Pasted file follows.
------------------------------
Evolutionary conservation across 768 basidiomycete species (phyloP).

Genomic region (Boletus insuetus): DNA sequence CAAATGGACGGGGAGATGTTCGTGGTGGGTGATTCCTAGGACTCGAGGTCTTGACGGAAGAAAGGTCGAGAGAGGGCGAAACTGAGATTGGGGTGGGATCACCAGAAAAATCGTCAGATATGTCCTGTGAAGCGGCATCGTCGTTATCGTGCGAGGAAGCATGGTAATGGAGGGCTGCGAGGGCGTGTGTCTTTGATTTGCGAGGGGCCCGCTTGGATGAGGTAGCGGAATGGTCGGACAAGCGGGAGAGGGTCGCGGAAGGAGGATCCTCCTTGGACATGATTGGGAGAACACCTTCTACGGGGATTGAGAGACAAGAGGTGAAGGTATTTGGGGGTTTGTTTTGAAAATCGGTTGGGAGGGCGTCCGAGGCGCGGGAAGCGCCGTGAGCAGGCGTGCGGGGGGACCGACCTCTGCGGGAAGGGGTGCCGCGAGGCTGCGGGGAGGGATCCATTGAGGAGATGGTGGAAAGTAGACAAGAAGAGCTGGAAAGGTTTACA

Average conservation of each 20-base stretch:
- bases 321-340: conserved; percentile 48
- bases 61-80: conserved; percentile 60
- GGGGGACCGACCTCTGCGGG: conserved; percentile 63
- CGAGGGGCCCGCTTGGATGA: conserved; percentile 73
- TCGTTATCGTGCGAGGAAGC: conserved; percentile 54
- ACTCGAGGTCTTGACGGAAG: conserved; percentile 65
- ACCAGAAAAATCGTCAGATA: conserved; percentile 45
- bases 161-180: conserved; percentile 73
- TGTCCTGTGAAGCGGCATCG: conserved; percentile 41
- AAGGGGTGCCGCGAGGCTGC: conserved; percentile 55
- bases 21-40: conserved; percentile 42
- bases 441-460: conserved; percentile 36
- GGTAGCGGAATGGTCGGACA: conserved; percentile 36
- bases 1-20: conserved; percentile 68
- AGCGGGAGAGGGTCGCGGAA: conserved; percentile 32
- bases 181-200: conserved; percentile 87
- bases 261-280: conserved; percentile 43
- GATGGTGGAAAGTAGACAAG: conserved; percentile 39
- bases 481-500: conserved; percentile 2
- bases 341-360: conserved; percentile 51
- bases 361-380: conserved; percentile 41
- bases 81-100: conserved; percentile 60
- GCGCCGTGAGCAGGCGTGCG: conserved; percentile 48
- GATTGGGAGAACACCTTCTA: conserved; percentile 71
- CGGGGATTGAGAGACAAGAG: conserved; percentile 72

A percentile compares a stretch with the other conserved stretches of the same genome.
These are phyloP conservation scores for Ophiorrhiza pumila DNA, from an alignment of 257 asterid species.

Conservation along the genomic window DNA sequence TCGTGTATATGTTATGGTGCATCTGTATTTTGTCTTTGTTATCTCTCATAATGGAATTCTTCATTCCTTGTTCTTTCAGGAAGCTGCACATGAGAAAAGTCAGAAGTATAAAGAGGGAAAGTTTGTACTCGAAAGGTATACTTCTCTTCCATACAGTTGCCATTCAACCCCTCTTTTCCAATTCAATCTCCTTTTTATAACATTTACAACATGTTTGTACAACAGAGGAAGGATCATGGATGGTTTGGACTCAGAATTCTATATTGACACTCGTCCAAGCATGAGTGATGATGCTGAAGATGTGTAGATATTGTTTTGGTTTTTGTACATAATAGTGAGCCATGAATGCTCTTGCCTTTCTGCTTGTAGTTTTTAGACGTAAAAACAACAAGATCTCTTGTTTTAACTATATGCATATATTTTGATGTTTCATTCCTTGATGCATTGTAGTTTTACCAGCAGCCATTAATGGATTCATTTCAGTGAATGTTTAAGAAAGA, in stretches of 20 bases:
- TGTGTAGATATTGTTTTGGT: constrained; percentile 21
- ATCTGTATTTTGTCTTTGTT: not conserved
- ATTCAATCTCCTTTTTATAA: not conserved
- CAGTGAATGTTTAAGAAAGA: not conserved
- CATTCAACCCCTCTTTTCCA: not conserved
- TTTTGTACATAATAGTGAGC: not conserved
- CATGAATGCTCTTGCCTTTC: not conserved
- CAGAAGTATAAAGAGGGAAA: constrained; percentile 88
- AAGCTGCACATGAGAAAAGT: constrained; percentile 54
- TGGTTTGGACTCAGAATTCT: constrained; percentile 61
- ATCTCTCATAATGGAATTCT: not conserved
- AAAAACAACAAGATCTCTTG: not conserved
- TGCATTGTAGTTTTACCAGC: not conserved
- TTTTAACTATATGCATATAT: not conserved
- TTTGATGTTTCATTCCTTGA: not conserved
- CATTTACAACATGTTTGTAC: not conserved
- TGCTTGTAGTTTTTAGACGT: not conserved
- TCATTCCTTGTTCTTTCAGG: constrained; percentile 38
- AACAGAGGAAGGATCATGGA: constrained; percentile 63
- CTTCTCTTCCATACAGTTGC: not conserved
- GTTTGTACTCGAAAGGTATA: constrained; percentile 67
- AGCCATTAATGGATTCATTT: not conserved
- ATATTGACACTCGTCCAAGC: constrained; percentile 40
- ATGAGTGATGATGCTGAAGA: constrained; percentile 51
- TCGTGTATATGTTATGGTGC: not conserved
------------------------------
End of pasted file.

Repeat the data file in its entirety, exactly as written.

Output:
Evolutionary conservation across 768 basidiomycete species (phyloP).

Genomic region (Boletus insuetus): DNA sequence CAAATGGACGGGGAGATGTTCGTGGTGGGTGATTCCTAGGACTCGAGGTCTTGACGGAAGAAAGGTCGAGAGAGGGCGAAACTGAGATTGGGGTGGGATCACCAGAAAAATCGTCAGATATGTCCTGTGAAGCGGCATCGTCGTTATCGTGCGAGGAAGCATGGTAATGGAGGGCTGCGAGGGCGTGTGTCTTTGATTTGCGAGGGGCCCGCTTGGATGAGGTAGCGGAATGGTCGGACAAGCGGGAGAGGGTCGCGGAAGGAGGATCCTCCTTGGACATGATTGGGAGAACACCTTCTACGGGGATTGAGAGACAAGAGGTGAAGGTATTTGGGGGTTTGTTTTGAAAATCGGTTGGGAGGGCGTCCGAGGCGCGGGAAGCGCCGTGAGCAGGCGTGCGGGGGGACCGACCTCTGCGGGAAGGGGTGCCGCGAGGCTGCGGGGAGGGATCCATTGAGGAGATGGTGGAAAGTAGACAAGAAGAGCTGGAAAGGTTTACA

Average conservation of each 20-base stretch:
- bases 321-340: conserved; percentile 48
- bases 61-80: conserved; percentile 60
- GGGGGACCGACCTCTGCGGG: conserved; percentile 63
- CGAGGGGCCCGCTTGGATGA: conserved; percentile 73
- TCGTTATCGTGCGAGGAAGC: conserved; percentile 54
- ACTCGAGGTCTTGACGGAAG: conserved; percentile 65
- ACCAGAAAAATCGTCAGATA: conserved; percentile 45
- bases 161-180: conserved; percentile 73
- TGTCCTGTGAAGCGGCATCG: conserved; percentile 41
- AAGGGGTGCCGCGAGGCTGC: conserved; percentile 55
- bases 21-40: conserved; percentile 42
- bases 441-460: conserved; percentile 36
- GGTAGCGGAATGGTCGGACA: conserved; percentile 36
- bases 1-20: conserved; percentile 68
- AGCGGGAGAGGGTCGCGGAA: conserved; percentile 32
- bases 181-200: conserved; percentile 87
- bases 261-280: conserved; percentile 43
- GATGGTGGAAAGTAGACAAG: conserved; percentile 39
- bases 481-500: conserved; percentile 2
- bases 341-360: conserved; percentile 51
- bases 361-380: conserved; percentile 41
- bases 81-100: conserved; percentile 60
- GCGCCGTGAGCAGGCGTGCG: conserved; percentile 48
- GATTGGGAGAACACCTTCTA: conserved; percentile 71
- CGGGGATTGAGAGACAAGAG: conserved; percentile 72

A percentile compares a stretch with the other conserved stretches of the same genome.
These are phyloP conservation scores for Ophiorrhiza pumila DNA, from an alignment of 257 asterid species.

Conservation along the genomic window DNA sequence TCGTGTATATGTTATGGTGCATCTGTATTTTGTCTTTGTTATCTCTCATAATGGAATTCTTCATTCCTTGTTCTTTCAGGAAGCTGCACATGAGAAAAGTCAGAAGTATAAAGAGGGAAAGTTTGTACTCGAAAGGTATACTTCTCTTCCATACAGTTGCCATTCAACCCCTCTTTTCCAATTCAATCTCCTTTTTATAACATTTACAACATGTTTGTACAACAGAGGAAGGATCATGGATGGTTTGGACTCAGAATTCTATATTGACACTCGTCCAAGCATGAGTGATGATGCTGAAGATGTGTAGATATTGTTTTGGTTTTTGTACATAATAGTGAGCCATGAATGCTCTTGCCTTTCTGCTTGTAGTTTTTAGACGTAAAAACAACAAGATCTCTTGTTTTAACTATATGCATATATTTTGATGTTTCATTCCTTGATGCATTGTAGTTTTACCAGCAGCCATTAATGGATTCATTTCAGTGAATGTTTAAGAAAGA, in stretches of 20 bases:
- TGTGTAGATATTGTTTTGGT: constrained; percentile 21
- ATCTGTATTTTGTCTTTGTT: not conserved
- ATTCAATCTCCTTTTTATAA: not conserved
- CAGTGAATGTTTAAGAAAGA: not conserved
- CATTCAACCCCTCTTTTCCA: not conserved
- TTTTGTACATAATAGTGAGC: not conserved
- CATGAATGCTCTTGCCTTTC: not conserved
- CAGAAGTATAAAGAGGGAAA: constrained; percentile 88
- AAGCTGCACATGAGAAAAGT: constrained; percentile 54
- TGGTTTGGACTCAGAATTCT: constrained; percentile 61
- ATCTCTCATAATGGAATTCT: not conserved
- AAAAACAACAAGATCTCTTG: not conserved
- TGCATTGTAGTTTTACCAGC: not conserved
- TTTTAACTATATGCATATAT: not conserved
- TTTGATGTTTCATTCCTTGA: not conserved
- CATTTACAACATGTTTGTAC: not conserved
- TGCTTGTAGTTTTTAGACGT: not conserved
- TCATTCCTTGTTCTTTCAGG: constrained; percentile 38
- AACAGAGGAAGGATCATGGA: constrained; percentile 63
- CTTCTCTTCCATACAGTTGC: not conserved
- GTTTGTACTCGAAAGGTATA: constrained; percentile 67
- AGCCATTAATGGATTCATTT: not conserved
- ATATTGACACTCGTCCAAGC: constrained; percentile 40
- ATGAGTGATGATGCTGAAGA: constrained; percentile 51
- TCGTGTATATGTTATGGTGC: not conserved